Dilapidated Salyan Prison overcrowded with inmatesThe stone-and-mud building with four rooms shelters 129 inmates, including 22 women and three of their children.
The building of the District Prison in Salyan, which shelters 129 inmates, including 22 women and three of their children, is in a dilapidated condition. The stone-and-mud structure was constructed around 168 years ago by a Salyani king.
“There are documents in the prison that show when the building was constructed but by which king, in particular, is not mentioned,” said Nimalal Bista, a guard at the prison.
“The building is ancient and we don’t know when it will collapse and bury us to death. The roof leaks and the supporting pillars have become weak,” said Bista. “The inmates and security personnel living here are always at risk of the roof falling over them.”
According to jailer Bal Bahadur KC, the federal government had allocated Rs 500,000 in the fiscal year 2015-16 for the maintenance of the prison building.
“We have not received any budget since then for maintenance and repair work,” said KC. “There are no immediate plans to construct a new prison building.”
The building, which was originally built to be used as a stable, has four rooms. The prison has a capacity of accommodating 25 inmates, including five women. But 104 male inmates, 22 female inmates and their three children are kept in the building at present.
“The prisoners have to sleep on the floor and on the passage since the prison is filled way beyond its capacity,” said Bista.
The dilapidated state of the prison building gives sleepless nights to the prisoners and the ones guarding them, says Komal KC, who is serving a jail sentence at the prison.
“Even a mild earthquake will bring this building down. It will leave no survivors,” he said. “The concerned authorities have left us here and forgotten about us. They must take some measures to make the prison safe and habitable.”
Congestion and unhygienic living conditions at the prison can lead to the spread of communicable diseases, putting more than a hundred of its occupants at health risk.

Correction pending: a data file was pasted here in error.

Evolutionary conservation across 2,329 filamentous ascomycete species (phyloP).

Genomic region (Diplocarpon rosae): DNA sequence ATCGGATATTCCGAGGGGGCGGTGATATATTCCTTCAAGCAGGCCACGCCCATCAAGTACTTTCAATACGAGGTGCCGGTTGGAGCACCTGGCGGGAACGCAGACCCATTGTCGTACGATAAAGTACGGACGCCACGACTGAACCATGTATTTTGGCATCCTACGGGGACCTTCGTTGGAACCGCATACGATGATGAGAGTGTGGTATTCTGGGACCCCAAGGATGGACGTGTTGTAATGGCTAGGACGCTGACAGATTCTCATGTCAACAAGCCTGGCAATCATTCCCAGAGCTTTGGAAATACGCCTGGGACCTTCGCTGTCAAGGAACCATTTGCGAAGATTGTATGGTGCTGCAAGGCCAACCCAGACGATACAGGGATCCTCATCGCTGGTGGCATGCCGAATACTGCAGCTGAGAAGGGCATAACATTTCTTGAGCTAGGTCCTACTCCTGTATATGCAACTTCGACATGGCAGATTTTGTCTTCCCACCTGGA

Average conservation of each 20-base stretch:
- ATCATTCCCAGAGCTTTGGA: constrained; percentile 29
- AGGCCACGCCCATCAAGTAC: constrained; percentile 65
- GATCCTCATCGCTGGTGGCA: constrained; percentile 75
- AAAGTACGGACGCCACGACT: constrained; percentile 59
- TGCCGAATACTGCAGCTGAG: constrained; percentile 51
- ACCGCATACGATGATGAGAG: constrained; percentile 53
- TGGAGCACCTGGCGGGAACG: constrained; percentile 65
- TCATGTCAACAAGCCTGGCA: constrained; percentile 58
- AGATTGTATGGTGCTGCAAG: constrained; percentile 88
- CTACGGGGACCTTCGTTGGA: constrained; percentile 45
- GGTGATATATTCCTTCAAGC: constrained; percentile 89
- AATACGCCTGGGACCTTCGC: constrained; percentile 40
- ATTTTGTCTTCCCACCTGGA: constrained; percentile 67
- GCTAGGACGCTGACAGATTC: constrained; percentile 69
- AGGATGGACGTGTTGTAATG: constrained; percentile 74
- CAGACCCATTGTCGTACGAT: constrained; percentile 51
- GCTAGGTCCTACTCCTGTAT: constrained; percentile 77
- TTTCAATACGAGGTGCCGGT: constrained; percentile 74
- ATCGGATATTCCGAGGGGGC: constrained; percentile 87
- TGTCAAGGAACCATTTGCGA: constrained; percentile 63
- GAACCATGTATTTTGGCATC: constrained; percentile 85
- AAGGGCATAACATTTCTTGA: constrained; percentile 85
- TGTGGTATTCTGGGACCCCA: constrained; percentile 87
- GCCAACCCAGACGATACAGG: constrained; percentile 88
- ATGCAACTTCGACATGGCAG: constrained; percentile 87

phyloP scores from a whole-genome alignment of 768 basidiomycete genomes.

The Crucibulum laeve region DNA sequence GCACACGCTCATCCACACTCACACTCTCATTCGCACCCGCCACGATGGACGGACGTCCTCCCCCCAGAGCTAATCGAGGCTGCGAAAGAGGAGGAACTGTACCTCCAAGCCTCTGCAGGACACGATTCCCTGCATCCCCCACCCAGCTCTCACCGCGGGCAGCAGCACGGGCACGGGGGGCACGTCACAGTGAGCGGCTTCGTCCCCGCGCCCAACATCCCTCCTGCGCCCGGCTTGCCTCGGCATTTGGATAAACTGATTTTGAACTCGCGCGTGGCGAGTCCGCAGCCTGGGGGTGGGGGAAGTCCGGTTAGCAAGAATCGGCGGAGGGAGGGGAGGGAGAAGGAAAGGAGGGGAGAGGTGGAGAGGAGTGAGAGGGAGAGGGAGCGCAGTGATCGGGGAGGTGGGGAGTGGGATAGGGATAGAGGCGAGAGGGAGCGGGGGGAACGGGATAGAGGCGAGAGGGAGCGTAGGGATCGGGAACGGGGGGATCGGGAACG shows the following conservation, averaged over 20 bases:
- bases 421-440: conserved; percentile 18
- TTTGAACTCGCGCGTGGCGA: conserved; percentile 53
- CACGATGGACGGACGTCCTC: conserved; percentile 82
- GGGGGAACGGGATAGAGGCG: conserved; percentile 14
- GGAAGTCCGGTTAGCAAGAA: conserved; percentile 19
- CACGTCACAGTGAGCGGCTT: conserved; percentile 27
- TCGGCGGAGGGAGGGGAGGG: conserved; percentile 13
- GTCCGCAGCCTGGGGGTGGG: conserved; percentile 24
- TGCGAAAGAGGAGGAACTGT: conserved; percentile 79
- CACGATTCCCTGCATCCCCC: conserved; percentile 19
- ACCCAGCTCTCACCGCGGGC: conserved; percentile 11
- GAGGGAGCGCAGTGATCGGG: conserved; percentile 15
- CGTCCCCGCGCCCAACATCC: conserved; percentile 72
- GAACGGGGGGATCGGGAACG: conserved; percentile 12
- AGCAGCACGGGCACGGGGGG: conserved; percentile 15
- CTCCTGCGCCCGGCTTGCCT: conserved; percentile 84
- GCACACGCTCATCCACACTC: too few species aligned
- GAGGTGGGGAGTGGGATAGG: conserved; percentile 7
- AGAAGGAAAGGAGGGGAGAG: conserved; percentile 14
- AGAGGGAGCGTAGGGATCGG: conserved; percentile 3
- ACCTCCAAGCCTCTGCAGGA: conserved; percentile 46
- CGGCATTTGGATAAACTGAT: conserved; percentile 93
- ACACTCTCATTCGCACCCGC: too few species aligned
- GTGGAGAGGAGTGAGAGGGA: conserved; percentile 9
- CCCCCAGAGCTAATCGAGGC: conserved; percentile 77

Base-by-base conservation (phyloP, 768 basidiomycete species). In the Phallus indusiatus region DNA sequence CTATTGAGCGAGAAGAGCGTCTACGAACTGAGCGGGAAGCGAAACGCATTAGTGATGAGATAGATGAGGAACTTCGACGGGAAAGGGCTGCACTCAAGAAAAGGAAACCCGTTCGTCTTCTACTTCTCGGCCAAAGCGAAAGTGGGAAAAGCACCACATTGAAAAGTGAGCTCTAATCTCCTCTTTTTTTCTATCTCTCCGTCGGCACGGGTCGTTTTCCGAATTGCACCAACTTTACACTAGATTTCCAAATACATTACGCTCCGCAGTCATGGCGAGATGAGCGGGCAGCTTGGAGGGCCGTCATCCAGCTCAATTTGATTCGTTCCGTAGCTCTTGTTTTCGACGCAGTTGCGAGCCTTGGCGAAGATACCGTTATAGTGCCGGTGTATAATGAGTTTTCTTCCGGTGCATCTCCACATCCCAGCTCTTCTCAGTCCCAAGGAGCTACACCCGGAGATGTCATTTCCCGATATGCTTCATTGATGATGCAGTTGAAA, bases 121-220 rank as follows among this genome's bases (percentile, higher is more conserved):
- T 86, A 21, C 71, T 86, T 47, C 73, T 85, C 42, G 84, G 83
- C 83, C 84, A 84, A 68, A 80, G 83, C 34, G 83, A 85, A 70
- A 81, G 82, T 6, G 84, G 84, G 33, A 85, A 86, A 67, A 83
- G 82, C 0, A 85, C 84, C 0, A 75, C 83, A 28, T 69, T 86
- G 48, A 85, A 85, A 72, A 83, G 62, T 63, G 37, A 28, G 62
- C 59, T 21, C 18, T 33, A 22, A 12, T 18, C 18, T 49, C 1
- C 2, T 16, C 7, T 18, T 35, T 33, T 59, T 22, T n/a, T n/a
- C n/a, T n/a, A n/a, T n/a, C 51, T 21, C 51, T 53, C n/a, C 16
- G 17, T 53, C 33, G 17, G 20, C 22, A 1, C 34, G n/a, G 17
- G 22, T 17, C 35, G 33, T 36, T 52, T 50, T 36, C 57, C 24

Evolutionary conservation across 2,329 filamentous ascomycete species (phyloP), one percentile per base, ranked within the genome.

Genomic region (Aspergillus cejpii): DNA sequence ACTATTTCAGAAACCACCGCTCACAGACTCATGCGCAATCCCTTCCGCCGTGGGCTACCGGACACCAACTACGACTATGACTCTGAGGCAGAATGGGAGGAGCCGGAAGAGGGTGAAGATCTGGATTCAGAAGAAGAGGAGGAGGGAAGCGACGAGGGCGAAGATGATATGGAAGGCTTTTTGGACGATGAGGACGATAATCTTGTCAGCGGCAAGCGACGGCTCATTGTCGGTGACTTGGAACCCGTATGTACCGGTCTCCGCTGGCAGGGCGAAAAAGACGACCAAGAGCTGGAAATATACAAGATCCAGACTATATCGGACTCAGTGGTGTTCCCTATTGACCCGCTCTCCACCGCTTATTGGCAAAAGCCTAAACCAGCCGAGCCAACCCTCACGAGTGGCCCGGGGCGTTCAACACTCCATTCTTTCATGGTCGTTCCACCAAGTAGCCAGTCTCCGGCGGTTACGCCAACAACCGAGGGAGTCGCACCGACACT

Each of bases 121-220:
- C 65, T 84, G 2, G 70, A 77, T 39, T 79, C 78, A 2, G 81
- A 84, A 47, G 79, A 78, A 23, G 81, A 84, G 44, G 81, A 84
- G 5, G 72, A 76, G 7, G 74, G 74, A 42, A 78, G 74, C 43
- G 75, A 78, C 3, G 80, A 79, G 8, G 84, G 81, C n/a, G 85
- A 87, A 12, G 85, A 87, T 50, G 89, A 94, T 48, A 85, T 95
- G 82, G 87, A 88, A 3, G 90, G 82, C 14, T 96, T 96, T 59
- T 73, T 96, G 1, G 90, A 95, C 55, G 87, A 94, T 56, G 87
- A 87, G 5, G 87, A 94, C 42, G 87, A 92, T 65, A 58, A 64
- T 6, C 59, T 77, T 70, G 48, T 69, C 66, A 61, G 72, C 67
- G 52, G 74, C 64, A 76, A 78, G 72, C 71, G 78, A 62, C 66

“We are very prone to various communicable diseases as the prison is overcrowded. We don’t have any space to exercise or live a healthy life,” said KC.
The prisoners blame the jail administration for its indifference to resolve the problems faced by the inmates.
“The prison administration has been reluctant to address our demands for a long time. Twenty-two prisoners live in one small room. We cannot even sleep well,” said Jayanti Hamal, a female prisoner.
The situation of the district prison in Rukum (West) is also the same. The prison building built some 33 years ago houses six times more prisoners than its actual capacity.
The prison building has the capacity to accommodate 20 male and five female inmates. But it currently houses 150 inmates, including eight women and two of their children, according to the acting Chief District Officer of Rukum (West) Pramesh Shiwa.
“Offenders from Rukum (East), which lies in Lumbini Province, are also brought to the prison in Rukum (West) since the former does not have its own prison,” said Shiwa.
Surkhet Prison in Birendranagar also shares a similar ordeal. The prisoners were recently shifted to a new building but the building is not spacious enough to house all the prisoners. The new building has the capacity of keeping 100 inmates but there are currently 364 prisoners, including 44 women and their five children.
“The prison building is not big enough to accommodate such a large number of prisoners,” said jailer Laxmi Kharel. “Many inmates have to live in a congested room.”
(Hari Gautam in Rukum (West) and Chandani Kathayat in Surkhet contributed reporting.)